"However, disk libraries nowadays offer customers faster, more reliable backup at a lower cost and without the need to upgrade software, retrain staff, or change existing backup and business processes," says Raman.
Until recently, customers had to choose between cheaper serial ATA (SATA) drives and more expensive but faster Fibre Channel ATA drives (FATA), the latter which is usually used in more demanding online transaction processing applications. With EMC's CLARiiON CX range, customers now have the option of mixing SATA and FATA in the same storage system - using the SATA drives for the less frequently accessed information with a lower value, and FATA for more frequently accessed, high value data.
Similarly, HDS offers its SATA Intermix Option that allows customers to consolidate SATA and FATA on the same storage array. "As it consolidates both channels, it simplifies storage management and protects customers' existing SATA investments," says Lim of HDS.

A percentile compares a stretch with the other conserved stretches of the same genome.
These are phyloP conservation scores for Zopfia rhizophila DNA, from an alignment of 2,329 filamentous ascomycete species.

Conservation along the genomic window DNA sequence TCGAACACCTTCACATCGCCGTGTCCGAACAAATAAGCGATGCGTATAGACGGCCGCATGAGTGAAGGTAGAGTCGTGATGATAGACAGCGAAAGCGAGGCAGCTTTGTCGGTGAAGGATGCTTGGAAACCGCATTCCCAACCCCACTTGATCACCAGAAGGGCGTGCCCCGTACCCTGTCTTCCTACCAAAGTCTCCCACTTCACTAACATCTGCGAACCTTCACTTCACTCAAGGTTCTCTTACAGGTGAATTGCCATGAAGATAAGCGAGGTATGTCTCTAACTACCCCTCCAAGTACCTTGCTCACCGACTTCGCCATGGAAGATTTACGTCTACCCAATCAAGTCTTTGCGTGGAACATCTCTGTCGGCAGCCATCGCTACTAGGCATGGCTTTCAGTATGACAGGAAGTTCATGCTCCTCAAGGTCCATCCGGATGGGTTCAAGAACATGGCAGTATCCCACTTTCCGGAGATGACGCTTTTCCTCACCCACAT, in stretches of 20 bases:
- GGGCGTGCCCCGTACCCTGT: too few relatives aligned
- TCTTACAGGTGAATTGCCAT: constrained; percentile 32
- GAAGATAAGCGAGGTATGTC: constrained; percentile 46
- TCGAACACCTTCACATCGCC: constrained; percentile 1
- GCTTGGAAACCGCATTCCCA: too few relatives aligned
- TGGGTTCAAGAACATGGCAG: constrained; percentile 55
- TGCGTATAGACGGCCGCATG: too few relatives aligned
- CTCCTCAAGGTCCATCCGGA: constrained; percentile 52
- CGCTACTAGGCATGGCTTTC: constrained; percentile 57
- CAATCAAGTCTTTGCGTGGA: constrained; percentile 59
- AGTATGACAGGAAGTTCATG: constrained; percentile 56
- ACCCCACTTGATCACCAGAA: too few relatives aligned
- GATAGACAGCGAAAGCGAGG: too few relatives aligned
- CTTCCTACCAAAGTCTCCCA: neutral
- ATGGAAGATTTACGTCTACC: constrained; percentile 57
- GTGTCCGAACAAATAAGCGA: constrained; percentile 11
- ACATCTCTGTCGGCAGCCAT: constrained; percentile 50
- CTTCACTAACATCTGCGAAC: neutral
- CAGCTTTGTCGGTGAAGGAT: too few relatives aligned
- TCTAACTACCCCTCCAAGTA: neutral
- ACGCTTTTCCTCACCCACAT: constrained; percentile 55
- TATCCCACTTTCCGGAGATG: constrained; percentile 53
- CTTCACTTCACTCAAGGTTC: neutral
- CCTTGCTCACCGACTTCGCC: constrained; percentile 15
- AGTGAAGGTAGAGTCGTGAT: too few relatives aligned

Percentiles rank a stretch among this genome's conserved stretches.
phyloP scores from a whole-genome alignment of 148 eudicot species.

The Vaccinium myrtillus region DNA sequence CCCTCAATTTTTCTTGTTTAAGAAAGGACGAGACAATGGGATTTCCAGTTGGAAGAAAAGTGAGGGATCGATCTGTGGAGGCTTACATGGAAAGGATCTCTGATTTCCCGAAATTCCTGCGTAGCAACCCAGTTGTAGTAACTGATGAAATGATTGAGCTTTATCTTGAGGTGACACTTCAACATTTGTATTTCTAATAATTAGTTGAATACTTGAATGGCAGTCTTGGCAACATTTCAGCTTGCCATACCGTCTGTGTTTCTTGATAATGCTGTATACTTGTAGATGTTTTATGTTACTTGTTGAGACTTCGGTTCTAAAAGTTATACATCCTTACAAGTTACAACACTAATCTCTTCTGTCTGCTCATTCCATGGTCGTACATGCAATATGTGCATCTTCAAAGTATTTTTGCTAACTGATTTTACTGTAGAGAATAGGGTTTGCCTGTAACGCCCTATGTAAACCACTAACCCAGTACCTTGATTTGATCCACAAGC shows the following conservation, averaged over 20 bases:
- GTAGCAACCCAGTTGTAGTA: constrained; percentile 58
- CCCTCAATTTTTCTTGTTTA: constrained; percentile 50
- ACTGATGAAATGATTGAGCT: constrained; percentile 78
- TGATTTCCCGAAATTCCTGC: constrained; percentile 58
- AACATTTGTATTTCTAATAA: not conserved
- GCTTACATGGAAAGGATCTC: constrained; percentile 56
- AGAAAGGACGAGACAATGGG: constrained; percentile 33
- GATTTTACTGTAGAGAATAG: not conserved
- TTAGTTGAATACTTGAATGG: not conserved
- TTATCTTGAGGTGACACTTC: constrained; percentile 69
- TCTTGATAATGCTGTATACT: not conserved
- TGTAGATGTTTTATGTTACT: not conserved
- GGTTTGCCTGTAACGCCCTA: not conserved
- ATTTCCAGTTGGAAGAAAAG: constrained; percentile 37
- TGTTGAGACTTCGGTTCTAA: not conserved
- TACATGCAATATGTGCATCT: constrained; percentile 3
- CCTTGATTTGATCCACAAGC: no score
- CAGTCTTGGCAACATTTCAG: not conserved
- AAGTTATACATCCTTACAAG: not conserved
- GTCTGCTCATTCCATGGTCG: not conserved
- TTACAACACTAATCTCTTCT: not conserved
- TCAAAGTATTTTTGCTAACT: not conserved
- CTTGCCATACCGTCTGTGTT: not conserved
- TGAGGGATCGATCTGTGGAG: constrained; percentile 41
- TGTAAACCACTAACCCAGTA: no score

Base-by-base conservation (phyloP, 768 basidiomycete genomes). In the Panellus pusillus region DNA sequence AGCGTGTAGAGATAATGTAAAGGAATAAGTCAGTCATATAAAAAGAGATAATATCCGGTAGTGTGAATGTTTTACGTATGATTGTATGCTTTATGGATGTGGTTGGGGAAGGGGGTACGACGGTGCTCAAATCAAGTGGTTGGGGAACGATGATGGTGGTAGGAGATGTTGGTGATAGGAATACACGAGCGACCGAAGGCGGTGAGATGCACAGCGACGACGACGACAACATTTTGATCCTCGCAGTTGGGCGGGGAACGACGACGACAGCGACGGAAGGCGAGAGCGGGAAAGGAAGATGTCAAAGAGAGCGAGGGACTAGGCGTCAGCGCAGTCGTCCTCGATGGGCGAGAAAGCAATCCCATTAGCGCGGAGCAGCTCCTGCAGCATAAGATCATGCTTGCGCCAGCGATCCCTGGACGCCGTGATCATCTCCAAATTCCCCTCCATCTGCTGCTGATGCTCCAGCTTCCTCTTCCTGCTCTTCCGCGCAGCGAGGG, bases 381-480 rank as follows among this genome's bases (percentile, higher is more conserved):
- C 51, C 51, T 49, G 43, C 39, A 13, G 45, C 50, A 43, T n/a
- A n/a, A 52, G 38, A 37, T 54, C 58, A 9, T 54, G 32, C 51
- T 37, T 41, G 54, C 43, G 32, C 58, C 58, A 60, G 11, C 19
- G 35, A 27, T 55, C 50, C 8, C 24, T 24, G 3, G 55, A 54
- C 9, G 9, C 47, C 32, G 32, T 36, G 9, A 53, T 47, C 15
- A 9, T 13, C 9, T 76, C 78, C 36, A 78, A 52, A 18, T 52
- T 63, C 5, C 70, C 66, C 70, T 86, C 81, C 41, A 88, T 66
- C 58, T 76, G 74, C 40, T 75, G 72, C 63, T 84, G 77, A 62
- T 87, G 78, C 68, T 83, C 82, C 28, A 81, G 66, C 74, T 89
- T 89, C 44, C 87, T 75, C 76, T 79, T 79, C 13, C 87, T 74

Nevertheless, the emphasis on disk libraries does not spell the end of tape, says Gartner's research director Phillip Sargeant. "The use of tape has never dwindled. It has simply been used differently. Historically, tape was the primary backup device for most organizations. These days, many larger organizations use disk as their primary backup device but continue to use tape as their secondary backup," he adds. Sargeant also notes that tape will continue to be used for many more years for archival purposes, as disk is still too expensive to be used as an archival media.
Tape technology has also advanced tremendously in terms of speed to the extent that the line is blurred between online and nearline storage. StorageTek, for instance, has recently announced its new StreamLine tape library series, a higher-end offering than its flagship PowderHorn range.
"We've improved our tape libraries and drives to three time faster than our existing range. Up to eight robotic arms can work simultaneously to eliminate downtime," says Boey Yoke Khew, regional marketing manager for StorageTek Malaysia.
"In addition, more than 1,000 swaps per hour can be performed. It can also scale up to 300,000 slots and almost 2,000 drives to accommodate years of storage growth. Thus, the tape option is not to be underestimated," he adds.